ALTHOUGH the Senate Intelligence Report is heavily redacted, the excerpts of Iraqi Support for Terrorism that were made available for public consumption, as well as the Senate Intelligence Committee's own analysis, paint a very different picture than the one Pillar wants us to see. The CIA, we learn, had failed to collect first-hand human intelligence inside either the Iraqi regime or al Qaeda. Despite this poor collection effort, however, the CIA had acquired intelligence on a relationship between the two--primarily from foreign government services and open sources.
The Senate Intelligence Committee concluded, for example that "despite four decades of intelligence reporting on Iraq, there was little useful intelligence collected that helped analysts determine the Iraqi regime's possible links to al-Qaida." In fact, the CIA "did not have a focused human intelligence (HUMINT) collection strategy targeting Iraq's links to terrorism until 2002." The CIA's intelligence collection was so bad that the agency did not have "any unilateral sources that could provide information on the Iraq/al-Qaida relationship" and was "entirely dependent on foreign government services for that information."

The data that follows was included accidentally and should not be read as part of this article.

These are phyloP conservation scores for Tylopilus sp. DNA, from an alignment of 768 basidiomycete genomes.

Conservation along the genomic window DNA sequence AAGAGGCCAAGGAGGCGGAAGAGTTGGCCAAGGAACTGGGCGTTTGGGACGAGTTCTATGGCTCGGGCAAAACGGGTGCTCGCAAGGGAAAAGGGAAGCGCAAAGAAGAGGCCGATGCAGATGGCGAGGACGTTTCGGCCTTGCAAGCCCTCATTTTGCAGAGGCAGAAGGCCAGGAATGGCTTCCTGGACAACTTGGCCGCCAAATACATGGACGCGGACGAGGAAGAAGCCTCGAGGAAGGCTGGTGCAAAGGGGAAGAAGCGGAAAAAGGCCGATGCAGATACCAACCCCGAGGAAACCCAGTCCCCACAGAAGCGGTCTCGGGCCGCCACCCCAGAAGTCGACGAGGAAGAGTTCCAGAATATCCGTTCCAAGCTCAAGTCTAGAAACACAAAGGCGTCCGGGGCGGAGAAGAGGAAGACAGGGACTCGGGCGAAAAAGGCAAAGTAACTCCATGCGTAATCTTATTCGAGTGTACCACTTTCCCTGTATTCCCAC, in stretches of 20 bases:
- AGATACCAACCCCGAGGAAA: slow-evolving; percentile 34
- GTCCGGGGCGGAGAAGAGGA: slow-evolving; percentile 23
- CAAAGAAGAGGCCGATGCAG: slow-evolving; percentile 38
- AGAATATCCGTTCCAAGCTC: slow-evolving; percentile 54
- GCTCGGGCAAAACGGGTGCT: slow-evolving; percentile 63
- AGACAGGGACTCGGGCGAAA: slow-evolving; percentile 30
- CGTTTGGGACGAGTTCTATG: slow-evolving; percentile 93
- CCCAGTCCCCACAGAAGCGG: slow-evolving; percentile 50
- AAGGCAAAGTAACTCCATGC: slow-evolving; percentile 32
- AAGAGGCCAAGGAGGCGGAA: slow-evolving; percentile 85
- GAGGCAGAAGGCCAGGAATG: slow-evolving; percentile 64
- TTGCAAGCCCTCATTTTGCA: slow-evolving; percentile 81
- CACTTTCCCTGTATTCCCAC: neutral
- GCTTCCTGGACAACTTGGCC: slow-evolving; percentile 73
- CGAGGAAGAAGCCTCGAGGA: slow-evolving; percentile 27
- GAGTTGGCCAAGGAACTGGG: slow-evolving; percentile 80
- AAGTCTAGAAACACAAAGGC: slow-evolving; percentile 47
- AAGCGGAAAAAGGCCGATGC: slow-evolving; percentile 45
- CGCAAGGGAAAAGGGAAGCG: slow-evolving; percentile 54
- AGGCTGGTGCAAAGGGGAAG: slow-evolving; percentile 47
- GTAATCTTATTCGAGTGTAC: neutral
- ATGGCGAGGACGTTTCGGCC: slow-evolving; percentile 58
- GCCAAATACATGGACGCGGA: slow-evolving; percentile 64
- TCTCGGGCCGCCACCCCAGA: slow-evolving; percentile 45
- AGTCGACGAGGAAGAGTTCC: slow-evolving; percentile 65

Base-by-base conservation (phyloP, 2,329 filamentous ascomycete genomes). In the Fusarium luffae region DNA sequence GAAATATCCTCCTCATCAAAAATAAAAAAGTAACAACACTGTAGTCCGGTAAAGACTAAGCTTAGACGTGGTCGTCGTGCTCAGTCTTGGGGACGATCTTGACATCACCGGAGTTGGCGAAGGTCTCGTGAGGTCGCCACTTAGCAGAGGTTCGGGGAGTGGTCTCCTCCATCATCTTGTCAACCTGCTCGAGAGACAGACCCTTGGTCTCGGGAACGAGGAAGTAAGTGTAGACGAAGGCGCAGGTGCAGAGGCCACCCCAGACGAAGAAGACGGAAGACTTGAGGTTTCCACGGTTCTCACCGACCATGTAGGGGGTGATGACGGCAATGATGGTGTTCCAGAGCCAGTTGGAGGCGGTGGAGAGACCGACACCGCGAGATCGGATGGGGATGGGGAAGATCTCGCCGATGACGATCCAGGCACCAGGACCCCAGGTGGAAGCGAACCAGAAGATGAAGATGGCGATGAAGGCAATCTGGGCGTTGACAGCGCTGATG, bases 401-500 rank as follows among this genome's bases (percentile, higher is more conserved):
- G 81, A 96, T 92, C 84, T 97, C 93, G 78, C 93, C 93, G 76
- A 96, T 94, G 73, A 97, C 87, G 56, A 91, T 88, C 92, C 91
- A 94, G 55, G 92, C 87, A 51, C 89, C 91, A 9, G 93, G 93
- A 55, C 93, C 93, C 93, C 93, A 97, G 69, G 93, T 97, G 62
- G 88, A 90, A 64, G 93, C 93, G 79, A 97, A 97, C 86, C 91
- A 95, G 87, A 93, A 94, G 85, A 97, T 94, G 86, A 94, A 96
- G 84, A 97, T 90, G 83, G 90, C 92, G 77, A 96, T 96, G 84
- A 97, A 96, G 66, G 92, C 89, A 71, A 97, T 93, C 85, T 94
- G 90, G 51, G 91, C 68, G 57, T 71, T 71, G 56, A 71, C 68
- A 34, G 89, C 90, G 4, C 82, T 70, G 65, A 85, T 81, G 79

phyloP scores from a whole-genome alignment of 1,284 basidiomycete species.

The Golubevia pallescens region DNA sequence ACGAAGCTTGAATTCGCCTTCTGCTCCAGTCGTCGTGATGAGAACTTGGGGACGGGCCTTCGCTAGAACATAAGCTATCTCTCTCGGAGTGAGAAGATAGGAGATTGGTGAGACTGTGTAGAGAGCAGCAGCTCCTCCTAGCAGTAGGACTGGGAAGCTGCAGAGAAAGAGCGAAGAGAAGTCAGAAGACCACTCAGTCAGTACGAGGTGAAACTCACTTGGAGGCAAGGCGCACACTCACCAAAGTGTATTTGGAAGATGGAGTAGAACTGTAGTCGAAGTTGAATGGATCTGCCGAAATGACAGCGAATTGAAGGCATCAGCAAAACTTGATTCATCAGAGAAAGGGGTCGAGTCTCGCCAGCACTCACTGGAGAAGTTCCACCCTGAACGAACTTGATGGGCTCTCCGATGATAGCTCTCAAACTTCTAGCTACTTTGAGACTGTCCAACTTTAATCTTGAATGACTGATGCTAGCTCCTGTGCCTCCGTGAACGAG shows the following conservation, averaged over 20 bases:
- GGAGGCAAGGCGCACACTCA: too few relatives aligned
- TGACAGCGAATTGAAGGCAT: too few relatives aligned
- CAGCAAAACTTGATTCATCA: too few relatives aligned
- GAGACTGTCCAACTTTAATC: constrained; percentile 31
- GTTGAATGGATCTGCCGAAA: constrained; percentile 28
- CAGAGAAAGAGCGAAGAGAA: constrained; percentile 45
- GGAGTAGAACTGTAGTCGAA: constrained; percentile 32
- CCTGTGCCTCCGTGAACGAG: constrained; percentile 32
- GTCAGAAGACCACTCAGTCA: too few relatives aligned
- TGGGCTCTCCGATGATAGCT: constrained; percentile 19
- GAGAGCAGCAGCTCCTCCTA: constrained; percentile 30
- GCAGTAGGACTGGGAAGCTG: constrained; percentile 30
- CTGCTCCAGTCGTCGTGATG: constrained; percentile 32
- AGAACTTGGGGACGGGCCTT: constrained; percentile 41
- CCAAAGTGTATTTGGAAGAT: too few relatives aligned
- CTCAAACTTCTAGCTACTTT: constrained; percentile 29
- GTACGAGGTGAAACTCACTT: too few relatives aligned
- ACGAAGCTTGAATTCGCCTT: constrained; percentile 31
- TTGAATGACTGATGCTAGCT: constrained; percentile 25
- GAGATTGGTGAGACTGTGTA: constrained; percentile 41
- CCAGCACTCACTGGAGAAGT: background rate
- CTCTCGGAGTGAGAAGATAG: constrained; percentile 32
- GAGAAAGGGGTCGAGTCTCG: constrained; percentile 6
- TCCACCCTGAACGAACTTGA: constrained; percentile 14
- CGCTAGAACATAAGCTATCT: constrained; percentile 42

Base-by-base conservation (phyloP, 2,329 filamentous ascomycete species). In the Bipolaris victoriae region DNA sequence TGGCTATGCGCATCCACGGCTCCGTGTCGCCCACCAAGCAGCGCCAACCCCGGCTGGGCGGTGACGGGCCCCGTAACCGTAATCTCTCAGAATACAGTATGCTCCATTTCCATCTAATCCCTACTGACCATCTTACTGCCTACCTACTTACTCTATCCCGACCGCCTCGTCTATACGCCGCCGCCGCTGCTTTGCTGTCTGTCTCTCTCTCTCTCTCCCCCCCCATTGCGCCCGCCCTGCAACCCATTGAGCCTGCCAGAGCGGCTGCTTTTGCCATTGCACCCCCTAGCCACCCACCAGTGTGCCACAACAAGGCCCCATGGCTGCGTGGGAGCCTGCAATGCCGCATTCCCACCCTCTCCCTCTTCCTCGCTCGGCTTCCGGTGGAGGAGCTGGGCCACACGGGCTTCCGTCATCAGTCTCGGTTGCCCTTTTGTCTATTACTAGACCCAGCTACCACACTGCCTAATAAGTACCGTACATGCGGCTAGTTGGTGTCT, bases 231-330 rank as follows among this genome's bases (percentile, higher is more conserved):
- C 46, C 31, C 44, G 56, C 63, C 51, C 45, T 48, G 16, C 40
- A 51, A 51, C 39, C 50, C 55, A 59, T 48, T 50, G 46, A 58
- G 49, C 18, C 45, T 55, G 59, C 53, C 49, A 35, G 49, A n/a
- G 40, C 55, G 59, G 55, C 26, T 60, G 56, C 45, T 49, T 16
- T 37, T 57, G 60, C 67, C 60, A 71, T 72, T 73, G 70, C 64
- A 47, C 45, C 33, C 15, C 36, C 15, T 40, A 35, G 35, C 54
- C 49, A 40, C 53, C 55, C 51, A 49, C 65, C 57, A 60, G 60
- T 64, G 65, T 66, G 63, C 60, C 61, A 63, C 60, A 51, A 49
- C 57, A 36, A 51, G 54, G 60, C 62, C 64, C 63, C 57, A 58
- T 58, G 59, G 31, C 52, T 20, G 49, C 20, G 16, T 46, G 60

It is true that the CIA refrained from concluding that an "operational relationship" existed--a conclusion that was more forcefully echoed by the 9/11 Commission. But, this was because the CIA did not have "credible reporting on the leadership of either the Iraqi regime or al-Qaida, which would have enabled it to better define a cooperative relationship, if any did in fact exist."